Lafarge and Holcim’s proposed merger has taken a key step forward, after gaining clearance from the European Commission to divest a number of European Union assets to the Irish-based company CRH.
The planned merger, which would create the largest cement group in the world, requires both Lafarge and Holcim to sell global assets to comply with competition regulations.
The companies’ proposed EU asset divestment to CRH involves all of Swiss-based Holcim’s assets in France, except for Holcim’s Altkirch cement plant, and aggregates and ready-mix sites in the Haut-Rhin region. It also includes French-based Lafarge’s grinding station in Saint-Nazaire, as well as Lafarge’s assets on Reunion island – except for its shareholding in Ciments de Bourbon.
As part of the deal, Lafarge’s assets in Germany, Romania and the UK –with the exception of the company’s Cauldon and Cookstown plants, plus certain associated assets – would be divested. Holcim will also divest other assets in Hungary and Slovakia.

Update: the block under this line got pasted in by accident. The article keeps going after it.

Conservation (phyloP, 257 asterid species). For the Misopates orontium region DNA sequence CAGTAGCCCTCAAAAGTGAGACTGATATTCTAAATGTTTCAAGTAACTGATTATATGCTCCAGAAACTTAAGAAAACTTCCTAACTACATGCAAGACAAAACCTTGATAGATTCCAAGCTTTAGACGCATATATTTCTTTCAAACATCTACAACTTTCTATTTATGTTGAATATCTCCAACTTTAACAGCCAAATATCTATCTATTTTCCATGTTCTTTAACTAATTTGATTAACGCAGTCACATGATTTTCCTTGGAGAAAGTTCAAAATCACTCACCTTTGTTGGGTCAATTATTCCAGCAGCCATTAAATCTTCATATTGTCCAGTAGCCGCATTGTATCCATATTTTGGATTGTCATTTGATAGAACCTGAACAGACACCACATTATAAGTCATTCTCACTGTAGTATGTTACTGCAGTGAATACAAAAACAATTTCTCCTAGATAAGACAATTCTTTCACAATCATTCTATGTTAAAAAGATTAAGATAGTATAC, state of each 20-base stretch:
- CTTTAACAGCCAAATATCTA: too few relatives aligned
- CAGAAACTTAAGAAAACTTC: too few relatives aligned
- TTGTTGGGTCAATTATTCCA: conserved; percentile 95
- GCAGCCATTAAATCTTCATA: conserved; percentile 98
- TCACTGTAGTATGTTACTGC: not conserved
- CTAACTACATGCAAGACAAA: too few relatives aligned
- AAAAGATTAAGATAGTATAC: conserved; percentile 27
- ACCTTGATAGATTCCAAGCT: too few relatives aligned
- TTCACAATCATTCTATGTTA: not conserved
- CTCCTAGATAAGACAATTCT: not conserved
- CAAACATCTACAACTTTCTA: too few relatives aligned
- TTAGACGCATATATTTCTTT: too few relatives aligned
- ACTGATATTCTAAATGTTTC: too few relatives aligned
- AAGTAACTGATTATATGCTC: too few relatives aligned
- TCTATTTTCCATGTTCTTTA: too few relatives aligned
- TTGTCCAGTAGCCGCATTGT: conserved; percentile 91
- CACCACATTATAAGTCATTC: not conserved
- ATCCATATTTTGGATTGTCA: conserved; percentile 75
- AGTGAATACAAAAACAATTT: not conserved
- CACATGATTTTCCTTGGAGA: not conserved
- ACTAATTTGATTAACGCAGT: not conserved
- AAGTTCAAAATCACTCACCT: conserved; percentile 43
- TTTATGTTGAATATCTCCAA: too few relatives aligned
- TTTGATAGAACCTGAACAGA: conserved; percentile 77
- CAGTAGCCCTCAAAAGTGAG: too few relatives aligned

These divestments remain subject to the completion of the merger, including a successful public exchange offering to Lafarge’s shareholders, and approval by Holcim’s shareholders.
Earlier this month, the two companies outlined plans to divest assets in the US. This included a US$450 million (€415 million) deal with Summit Materials, for the Lafarge cement plant in Davenport, Iowa, and seven terminals along the Mississippi. Summit will also transfer its Bettendorf, Iowa, cement terminal, to Lafarge Holcim.
Last month, Holcim and Lafarge agreed revised terms for the merger, in which a new exchange ratio of nine Holcim shares for ten Lafarge shares was agreed.